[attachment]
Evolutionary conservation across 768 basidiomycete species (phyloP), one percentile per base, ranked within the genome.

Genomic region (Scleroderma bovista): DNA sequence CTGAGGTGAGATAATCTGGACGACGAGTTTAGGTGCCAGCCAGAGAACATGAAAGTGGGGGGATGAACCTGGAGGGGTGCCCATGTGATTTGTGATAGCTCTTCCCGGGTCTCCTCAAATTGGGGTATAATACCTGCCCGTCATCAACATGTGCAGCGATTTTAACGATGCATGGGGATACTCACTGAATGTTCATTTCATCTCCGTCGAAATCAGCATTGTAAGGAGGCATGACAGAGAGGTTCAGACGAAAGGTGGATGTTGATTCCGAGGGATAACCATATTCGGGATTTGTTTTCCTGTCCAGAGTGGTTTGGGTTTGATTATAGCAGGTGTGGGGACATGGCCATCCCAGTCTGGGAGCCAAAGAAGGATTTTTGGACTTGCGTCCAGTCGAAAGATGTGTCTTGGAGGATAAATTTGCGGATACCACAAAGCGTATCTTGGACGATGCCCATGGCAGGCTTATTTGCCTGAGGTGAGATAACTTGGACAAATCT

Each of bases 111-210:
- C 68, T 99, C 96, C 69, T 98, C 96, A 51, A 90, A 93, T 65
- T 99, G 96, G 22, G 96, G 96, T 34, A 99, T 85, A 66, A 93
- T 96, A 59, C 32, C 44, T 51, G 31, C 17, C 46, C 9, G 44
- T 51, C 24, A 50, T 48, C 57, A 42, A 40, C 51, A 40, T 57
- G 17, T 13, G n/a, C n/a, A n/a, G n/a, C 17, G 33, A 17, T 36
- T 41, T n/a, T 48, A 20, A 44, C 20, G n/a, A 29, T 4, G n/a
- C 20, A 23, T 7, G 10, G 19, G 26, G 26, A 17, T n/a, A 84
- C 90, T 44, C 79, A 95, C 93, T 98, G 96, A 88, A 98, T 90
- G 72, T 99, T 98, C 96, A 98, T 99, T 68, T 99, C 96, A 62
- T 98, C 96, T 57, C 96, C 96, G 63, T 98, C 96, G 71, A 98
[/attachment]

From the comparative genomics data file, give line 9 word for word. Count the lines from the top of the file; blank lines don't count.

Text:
- T 41, T n/a, T 48, A 20, A 44, C 20, G n/a, A 29, T 4, G n/a